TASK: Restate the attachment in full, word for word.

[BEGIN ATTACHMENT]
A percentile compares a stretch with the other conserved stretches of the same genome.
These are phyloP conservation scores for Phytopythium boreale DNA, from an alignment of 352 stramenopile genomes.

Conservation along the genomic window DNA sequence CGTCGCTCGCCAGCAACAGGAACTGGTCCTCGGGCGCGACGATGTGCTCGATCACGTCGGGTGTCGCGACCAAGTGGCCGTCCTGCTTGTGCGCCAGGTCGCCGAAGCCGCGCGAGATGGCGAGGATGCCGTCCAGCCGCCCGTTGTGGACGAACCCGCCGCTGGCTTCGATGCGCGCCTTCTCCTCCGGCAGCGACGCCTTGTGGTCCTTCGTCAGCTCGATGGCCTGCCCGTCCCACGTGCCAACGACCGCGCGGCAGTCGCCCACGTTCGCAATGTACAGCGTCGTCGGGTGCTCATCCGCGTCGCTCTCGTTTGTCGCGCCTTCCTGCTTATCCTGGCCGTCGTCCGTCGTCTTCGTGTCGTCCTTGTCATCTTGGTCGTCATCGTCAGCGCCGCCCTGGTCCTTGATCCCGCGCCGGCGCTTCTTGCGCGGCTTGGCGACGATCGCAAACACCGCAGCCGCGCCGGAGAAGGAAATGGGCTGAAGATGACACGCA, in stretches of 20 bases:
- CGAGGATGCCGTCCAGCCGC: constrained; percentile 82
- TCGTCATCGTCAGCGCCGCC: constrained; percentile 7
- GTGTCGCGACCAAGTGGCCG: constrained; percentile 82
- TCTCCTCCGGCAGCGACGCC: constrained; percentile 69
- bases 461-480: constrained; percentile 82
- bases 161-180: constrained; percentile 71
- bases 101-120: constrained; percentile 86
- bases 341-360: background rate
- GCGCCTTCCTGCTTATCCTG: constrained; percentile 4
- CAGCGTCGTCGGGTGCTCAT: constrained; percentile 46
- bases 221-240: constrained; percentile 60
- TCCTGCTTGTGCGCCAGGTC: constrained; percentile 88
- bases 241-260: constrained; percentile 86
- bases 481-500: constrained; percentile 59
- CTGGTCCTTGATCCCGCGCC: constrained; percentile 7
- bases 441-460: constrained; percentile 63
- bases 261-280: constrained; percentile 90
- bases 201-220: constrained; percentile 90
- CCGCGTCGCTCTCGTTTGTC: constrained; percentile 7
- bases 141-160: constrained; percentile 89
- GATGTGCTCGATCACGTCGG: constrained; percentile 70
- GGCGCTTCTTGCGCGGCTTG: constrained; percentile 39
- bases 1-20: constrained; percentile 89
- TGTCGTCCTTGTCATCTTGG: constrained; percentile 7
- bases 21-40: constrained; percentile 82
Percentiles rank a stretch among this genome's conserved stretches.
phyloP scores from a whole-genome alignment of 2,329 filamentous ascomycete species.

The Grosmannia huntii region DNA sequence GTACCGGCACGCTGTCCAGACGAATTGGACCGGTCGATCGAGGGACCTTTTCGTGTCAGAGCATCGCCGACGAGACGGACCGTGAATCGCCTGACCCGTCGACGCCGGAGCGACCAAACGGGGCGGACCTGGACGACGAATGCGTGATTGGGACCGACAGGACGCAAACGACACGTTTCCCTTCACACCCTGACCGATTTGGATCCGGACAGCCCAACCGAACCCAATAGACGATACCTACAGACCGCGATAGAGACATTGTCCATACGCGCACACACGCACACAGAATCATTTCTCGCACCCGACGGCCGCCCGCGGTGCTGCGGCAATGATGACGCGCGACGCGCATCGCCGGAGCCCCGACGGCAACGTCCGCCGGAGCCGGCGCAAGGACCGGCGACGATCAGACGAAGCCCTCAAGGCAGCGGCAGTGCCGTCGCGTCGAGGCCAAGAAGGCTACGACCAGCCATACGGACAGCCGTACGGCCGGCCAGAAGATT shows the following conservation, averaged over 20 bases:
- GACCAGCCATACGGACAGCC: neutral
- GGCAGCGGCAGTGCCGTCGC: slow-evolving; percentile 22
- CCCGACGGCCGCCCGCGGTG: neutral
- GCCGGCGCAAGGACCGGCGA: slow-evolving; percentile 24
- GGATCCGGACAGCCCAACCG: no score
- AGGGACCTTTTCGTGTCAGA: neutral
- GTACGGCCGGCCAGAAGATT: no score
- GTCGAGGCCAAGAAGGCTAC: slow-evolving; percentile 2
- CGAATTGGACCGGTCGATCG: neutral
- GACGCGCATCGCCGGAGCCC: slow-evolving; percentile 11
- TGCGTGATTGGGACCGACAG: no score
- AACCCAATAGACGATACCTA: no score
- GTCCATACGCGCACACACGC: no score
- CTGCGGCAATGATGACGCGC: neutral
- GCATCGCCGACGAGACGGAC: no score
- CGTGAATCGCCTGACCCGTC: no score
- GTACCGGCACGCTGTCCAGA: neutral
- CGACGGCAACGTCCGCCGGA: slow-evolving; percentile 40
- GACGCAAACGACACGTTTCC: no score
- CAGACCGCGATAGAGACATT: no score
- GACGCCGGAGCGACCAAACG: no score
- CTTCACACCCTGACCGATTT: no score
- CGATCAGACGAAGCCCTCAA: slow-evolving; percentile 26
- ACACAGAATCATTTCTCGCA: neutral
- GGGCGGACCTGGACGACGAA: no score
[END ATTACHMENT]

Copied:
A percentile compares a stretch with the other conserved stretches of the same genome.
These are phyloP conservation scores for Phytopythium boreale DNA, from an alignment of 352 stramenopile genomes.

Conservation along the genomic window DNA sequence CGTCGCTCGCCAGCAACAGGAACTGGTCCTCGGGCGCGACGATGTGCTCGATCACGTCGGGTGTCGCGACCAAGTGGCCGTCCTGCTTGTGCGCCAGGTCGCCGAAGCCGCGCGAGATGGCGAGGATGCCGTCCAGCCGCCCGTTGTGGACGAACCCGCCGCTGGCTTCGATGCGCGCCTTCTCCTCCGGCAGCGACGCCTTGTGGTCCTTCGTCAGCTCGATGGCCTGCCCGTCCCACGTGCCAACGACCGCGCGGCAGTCGCCCACGTTCGCAATGTACAGCGTCGTCGGGTGCTCATCCGCGTCGCTCTCGTTTGTCGCGCCTTCCTGCTTATCCTGGCCGTCGTCCGTCGTCTTCGTGTCGTCCTTGTCATCTTGGTCGTCATCGTCAGCGCCGCCCTGGTCCTTGATCCCGCGCCGGCGCTTCTTGCGCGGCTTGGCGACGATCGCAAACACCGCAGCCGCGCCGGAGAAGGAAATGGGCTGAAGATGACACGCA, in stretches of 20 bases:
- CGAGGATGCCGTCCAGCCGC: constrained; percentile 82
- TCGTCATCGTCAGCGCCGCC: constrained; percentile 7
- GTGTCGCGACCAAGTGGCCG: constrained; percentile 82
- TCTCCTCCGGCAGCGACGCC: constrained; percentile 69
- bases 461-480: constrained; percentile 82
- bases 161-180: constrained; percentile 71
- bases 101-120: constrained; percentile 86
- bases 341-360: background rate
- GCGCCTTCCTGCTTATCCTG: constrained; percentile 4
- CAGCGTCGTCGGGTGCTCAT: constrained; percentile 46
- bases 221-240: constrained; percentile 60
- TCCTGCTTGTGCGCCAGGTC: constrained; percentile 88
- bases 241-260: constrained; percentile 86
- bases 481-500: constrained; percentile 59
- CTGGTCCTTGATCCCGCGCC: constrained; percentile 7
- bases 441-460: constrained; percentile 63
- bases 261-280: constrained; percentile 90
- bases 201-220: constrained; percentile 90
- CCGCGTCGCTCTCGTTTGTC: constrained; percentile 7
- bases 141-160: constrained; percentile 89
- GATGTGCTCGATCACGTCGG: constrained; percentile 70
- GGCGCTTCTTGCGCGGCTTG: constrained; percentile 39
- bases 1-20: constrained; percentile 89
- TGTCGTCCTTGTCATCTTGG: constrained; percentile 7
- bases 21-40: constrained; percentile 82
Percentiles rank a stretch among this genome's conserved stretches.
phyloP scores from a whole-genome alignment of 2,329 filamentous ascomycete species.

The Grosmannia huntii region DNA sequence GTACCGGCACGCTGTCCAGACGAATTGGACCGGTCGATCGAGGGACCTTTTCGTGTCAGAGCATCGCCGACGAGACGGACCGTGAATCGCCTGACCCGTCGACGCCGGAGCGACCAAACGGGGCGGACCTGGACGACGAATGCGTGATTGGGACCGACAGGACGCAAACGACACGTTTCCCTTCACACCCTGACCGATTTGGATCCGGACAGCCCAACCGAACCCAATAGACGATACCTACAGACCGCGATAGAGACATTGTCCATACGCGCACACACGCACACAGAATCATTTCTCGCACCCGACGGCCGCCCGCGGTGCTGCGGCAATGATGACGCGCGACGCGCATCGCCGGAGCCCCGACGGCAACGTCCGCCGGAGCCGGCGCAAGGACCGGCGACGATCAGACGAAGCCCTCAAGGCAGCGGCAGTGCCGTCGCGTCGAGGCCAAGAAGGCTACGACCAGCCATACGGACAGCCGTACGGCCGGCCAGAAGATT shows the following conservation, averaged over 20 bases:
- GACCAGCCATACGGACAGCC: neutral
- GGCAGCGGCAGTGCCGTCGC: slow-evolving; percentile 22
- CCCGACGGCCGCCCGCGGTG: neutral
- GCCGGCGCAAGGACCGGCGA: slow-evolving; percentile 24
- GGATCCGGACAGCCCAACCG: no score
- AGGGACCTTTTCGTGTCAGA: neutral
- GTACGGCCGGCCAGAAGATT: no score
- GTCGAGGCCAAGAAGGCTAC: slow-evolving; percentile 2
- CGAATTGGACCGGTCGATCG: neutral
- GACGCGCATCGCCGGAGCCC: slow-evolving; percentile 11
- TGCGTGATTGGGACCGACAG: no score
- AACCCAATAGACGATACCTA: no score
- GTCCATACGCGCACACACGC: no score
- CTGCGGCAATGATGACGCGC: neutral
- GCATCGCCGACGAGACGGAC: no score
- CGTGAATCGCCTGACCCGTC: no score
- GTACCGGCACGCTGTCCAGA: neutral
- CGACGGCAACGTCCGCCGGA: slow-evolving; percentile 40
- GACGCAAACGACACGTTTCC: no score
- CAGACCGCGATAGAGACATT: no score
- GACGCCGGAGCGACCAAACG: no score
- CTTCACACCCTGACCGATTT: no score
- CGATCAGACGAAGCCCTCAA: slow-evolving; percentile 26
- ACACAGAATCATTTCTCGCA: neutral
- GGGCGGACCTGGACGACGAA: no score